In yet another, more recent opinion piece, a different academic pointed out that in the 1950s the Supreme Court allowed for the prosecution of members of the Communist Party and a law that banned racially offensive “group libel.” This is true. But what the op-ed doesn’t mention was the fact that this is also the same decade in which the Court decided that on college campuses, students and faculty enjoy especially robust academic freedom and, most notably, that the First Amendment forbids the government from banning blasphemy.
The way I was taught constitutional law, the 1950s were seen as a period that included some First Amendment backsliding in the shadow of the Red Scare, but that the move toward more protection for speech had begun long before then and resumed soon after. Yes, many of the great free speech decisions were handed down in the 1960s, but to say that they were only popular among liberals, and to treat the principles that underlie these decisions as a recent fad, is to wish away an awful lot of both world and American history.
The attempt to treat the history of freedom of speech in this country dismissively is a bizarre one at best and a dangerous one at worst. It seems as though these critics look back at some of the darkest days in American history with some sense of nostalgia. Does anybody really wish that the government had power to determine who the political radicals are and round them up? How do you think Occupy Wall Street would fare under those rules? Likewise, does anybody really think that people should face jail time for swearing, as they did at the turn of the 20th century? Or for sharing information about birth control, or, for that matter, for harshly criticizing the government or individual politicians? Do people think, for example, that their brother’s secret stash of Playboy should, if discovered, land him in jail, get him sued, or otherwise put him at the mercy of the state?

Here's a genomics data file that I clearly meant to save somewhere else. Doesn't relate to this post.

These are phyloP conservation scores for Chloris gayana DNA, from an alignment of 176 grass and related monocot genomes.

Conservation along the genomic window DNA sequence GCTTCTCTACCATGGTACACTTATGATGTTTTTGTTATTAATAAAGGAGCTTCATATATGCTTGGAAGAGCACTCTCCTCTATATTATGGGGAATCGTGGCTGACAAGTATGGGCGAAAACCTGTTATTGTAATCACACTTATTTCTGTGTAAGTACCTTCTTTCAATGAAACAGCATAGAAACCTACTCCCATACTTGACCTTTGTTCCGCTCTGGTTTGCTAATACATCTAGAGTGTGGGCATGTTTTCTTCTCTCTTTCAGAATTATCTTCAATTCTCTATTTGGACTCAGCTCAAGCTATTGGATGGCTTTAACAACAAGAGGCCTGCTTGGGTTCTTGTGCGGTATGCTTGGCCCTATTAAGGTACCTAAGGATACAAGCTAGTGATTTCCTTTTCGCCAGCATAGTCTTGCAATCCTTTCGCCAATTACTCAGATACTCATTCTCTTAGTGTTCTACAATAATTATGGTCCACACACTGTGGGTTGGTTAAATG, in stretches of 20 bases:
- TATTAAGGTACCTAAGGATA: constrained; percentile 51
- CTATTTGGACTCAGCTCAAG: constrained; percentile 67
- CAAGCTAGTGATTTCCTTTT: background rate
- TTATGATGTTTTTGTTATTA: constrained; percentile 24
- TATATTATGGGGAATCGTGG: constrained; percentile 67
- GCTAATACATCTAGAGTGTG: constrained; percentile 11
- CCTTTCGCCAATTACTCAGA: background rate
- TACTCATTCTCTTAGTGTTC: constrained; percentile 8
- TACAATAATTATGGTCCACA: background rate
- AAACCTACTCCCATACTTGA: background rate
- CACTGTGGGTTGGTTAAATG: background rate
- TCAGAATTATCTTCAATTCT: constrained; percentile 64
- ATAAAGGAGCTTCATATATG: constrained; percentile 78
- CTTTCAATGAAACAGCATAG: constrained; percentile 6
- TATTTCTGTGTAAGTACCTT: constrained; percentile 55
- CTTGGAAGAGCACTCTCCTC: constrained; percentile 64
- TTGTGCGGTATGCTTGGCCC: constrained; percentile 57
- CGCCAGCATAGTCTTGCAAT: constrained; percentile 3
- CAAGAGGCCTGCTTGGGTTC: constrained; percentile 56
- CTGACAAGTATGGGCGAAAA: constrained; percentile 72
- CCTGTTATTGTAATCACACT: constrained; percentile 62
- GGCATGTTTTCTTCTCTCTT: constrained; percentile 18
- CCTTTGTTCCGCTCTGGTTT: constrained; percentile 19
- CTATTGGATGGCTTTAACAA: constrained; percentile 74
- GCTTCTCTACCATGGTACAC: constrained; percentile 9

In some academic circles, there exists a kind of tiresome derision for the idea that we’ve ever made progress on almost anything. But I will say this: America’s welcoming of freedom of speech as a popular right, and the eventual incorporation of this welcoming into law so that free speech is the rule and not the exception, is real progress.
To conclude, let’s answer this false narrative of free speech being a relatively recent and somewhat shallow fad by replacing it with a real one:
Freedom of speech has always been considered of value in any society that relies on the people to elect their leaders. And there have always been those, like me, who see freedom of speech as a universal human right. We understand that freedom of speech offers progress, peace, and the potential to resolve disputes with words rather than bullets, bars, or chains, and we accept that if the cost is occasional offense, well, that’s a small price to pay.
At the same time, however, there are always people on the other side who believe free speech is a nuisance and impediment to their conception of an ordered society, a moral society, or to the good that raw government power can achieve. These critics often come in two types: first, those who are either in favor with, beholden to, or part of those holding the reins of power; and second, those who believe that moral, spiritual, and philosophical issues can fairly be resolved by some special class of people, be it of judges, government officials, or, yes, academics.
Given that “those who think they know better” often have greater hostility to freedom of speech than the masses they wish to save from themselves, it should not come as a particular surprise that some of these voices against free speech arise out of higher education. Yet the great irony in this is that our colleges and universities should be places where people live the reality of the creative, artistic, and scientific potential that is unleashed by free and open expression.
At the very least, academics should have the common sense to realize that if the government were to suddenly abandon not just freedom of speech but also the Establishment and Free Exercise clauses of the Constitution — as passage of the kind of blasphemy law that would allow the punishment of religiously disrespectful speech would require — such a law would quickly be turned upon them. And then, of course, you would find within the academy a sudden, dramatic rediscovery of the sacred value of free speech.